How Surge Protectors Work

By: Tom Harris & Talon Homer  | 

Surge Protection

A standard surge protector passes the electrical current along from the outlet to several electrical and electronic devices plugged into the power strip. If the voltage from the outlet surges or spikes — rises above the accepted level — the surge protector diverts the extra electricity into the outlet's grounding wire.

metal oxide varistor (MOV) surge protector
This graphic shows a simple metal oxide varistor (MOV) surge protector with line conditioning and a fuse.

In the most common type of surge protector, a component called a metal oxide varistor (MOV) diverts the extra voltage. As you can see in the diagram to the left, an MOV forms a connection between the hot power line and the grounding line.


An MOV has three parts: a piece of metal oxide material in the middle, joined to the power and grounding line by two semiconductors.

These semiconductors have a variable resistance that is dependent on voltage. When voltage is below a certain level, the electrons in the semiconductors flow in such a way as to create a very high resistance. When the voltage exceeds that level, the electrons behave differently, creating a much lower resistance. When the voltage is correct, an MOV does nothing. When voltage is too high, an MOV can conduct a lot of current to eliminate the extra voltage.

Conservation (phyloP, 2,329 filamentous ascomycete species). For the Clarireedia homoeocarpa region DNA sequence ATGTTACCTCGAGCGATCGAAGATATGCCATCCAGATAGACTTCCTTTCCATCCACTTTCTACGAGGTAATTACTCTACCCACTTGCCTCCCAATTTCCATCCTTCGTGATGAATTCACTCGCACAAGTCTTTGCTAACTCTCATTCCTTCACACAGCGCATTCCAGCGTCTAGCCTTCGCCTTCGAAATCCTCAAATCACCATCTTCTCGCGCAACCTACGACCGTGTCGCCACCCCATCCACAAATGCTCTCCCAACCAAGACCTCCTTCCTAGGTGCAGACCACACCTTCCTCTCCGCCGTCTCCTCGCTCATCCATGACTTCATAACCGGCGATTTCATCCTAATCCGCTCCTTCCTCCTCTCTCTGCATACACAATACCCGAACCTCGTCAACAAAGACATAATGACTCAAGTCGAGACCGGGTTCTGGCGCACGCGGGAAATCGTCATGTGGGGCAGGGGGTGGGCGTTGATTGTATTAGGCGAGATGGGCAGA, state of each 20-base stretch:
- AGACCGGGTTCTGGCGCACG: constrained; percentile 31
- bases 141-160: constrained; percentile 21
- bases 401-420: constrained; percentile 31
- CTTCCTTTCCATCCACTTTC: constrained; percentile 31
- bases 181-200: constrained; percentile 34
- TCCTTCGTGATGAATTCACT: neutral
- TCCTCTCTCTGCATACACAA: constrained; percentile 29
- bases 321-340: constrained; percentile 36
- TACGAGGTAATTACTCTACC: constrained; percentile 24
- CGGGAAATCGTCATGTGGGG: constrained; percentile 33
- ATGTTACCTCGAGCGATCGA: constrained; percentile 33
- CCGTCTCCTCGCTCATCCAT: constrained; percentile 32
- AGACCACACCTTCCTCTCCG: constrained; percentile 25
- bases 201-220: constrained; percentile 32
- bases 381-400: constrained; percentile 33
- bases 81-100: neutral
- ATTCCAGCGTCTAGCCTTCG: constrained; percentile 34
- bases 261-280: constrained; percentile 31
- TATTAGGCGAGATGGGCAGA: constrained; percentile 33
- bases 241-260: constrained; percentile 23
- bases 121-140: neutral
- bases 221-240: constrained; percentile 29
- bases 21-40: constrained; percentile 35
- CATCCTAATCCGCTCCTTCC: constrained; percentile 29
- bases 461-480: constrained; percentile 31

As soon as the extra current is diverted into the MOV and to ground, the voltage in the hot line returns to a normal level, so the MOV's resistance shoots up again. In this way, the MOV only diverts the surge current, while allowing the standard current to continue powering whatever machines are connected to the surge protector. Metaphorically speaking, the MOV acts as a pressure-sensitive valve that only opens when there is too much pressure.